Risk and Certification to Agricultural Standards

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Mohan, Sarah Arti




This thesis is comprised of four essays on the economics of certification to agricultural standards in developing countries. It generates new evidence on the relationship between risk and certification.

The first essay builds a theoretical framework to understand the relationship between risk aversion and certification to agricultural standards. In the presence of uncertainty over the proportion of their produce that will be rejected by consumers, results indicate that a relatively risk-averse population of farmers will tend to adopt a high-quality standard in greater numbers. However, analysis suggests that the relationship is sensitive to the relative profitability of adoption, the degree of consumer differentiation between certified and non-certified produce, and the difference in their rejection rates.

The second part of the thesis empirically examines the role of individual risk attitudes in the decision to get certified to an agricultural standard. It investigates the relationship between measured risk aversion and certification status using primary survey and experiment data gathered through field research with Nepali small-scale tea farmers. Results indicate that farmers who are more risk averse have a higher propensity to get certified. These findings provide concrete evidence against previous assumptions that only risk lovers get certified. Instead, they suggest that certification schemes may provide a benefit not yet considered in the literature: that of providing risk-reduction opportunities to risk averse farmers in developing countries.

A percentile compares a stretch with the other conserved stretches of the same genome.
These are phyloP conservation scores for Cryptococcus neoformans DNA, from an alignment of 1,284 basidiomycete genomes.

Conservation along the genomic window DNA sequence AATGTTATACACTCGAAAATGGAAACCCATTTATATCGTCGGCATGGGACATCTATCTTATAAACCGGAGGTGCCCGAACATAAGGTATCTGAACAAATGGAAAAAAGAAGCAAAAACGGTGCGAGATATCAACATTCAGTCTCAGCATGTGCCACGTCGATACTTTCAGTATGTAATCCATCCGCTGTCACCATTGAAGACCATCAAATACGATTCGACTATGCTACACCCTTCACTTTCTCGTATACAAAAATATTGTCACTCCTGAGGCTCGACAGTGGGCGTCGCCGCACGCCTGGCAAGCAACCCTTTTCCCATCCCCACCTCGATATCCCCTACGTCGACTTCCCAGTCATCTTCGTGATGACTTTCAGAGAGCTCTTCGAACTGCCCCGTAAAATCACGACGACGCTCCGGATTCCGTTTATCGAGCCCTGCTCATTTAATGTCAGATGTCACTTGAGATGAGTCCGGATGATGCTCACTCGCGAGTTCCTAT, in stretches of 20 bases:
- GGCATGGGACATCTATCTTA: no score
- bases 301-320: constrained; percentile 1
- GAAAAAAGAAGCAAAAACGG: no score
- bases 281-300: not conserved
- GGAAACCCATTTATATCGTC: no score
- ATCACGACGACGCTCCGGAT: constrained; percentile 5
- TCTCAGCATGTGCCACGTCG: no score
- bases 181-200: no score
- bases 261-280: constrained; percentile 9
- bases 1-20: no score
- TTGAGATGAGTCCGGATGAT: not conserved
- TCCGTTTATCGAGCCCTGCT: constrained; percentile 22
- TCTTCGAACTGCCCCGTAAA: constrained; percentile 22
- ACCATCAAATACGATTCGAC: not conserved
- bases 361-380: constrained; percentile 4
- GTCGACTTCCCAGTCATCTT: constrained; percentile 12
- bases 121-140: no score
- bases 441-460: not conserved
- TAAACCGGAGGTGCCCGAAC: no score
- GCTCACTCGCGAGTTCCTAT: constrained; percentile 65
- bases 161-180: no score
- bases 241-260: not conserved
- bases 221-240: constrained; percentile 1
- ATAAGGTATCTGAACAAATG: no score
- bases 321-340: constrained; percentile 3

In the last chapter, the role of certification in sparking processes of institutional change is taken up in a global value chain (GVC) framework. The theoretical insights of institutional economics are combined with the GVC framework to analyze case study data from Nepali small-scale tea farmers. The typology of institutional change in value chains that emerges from this research suggests that agency, organizations, and informal norms affect whether certification yields benefits in a particular place. The research findings illuminate the institutional conditions under which certification can improve welfare in developing countries.


Economics - Agricultural
Economics - Theory




Carleton University

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Theses and Dissertations

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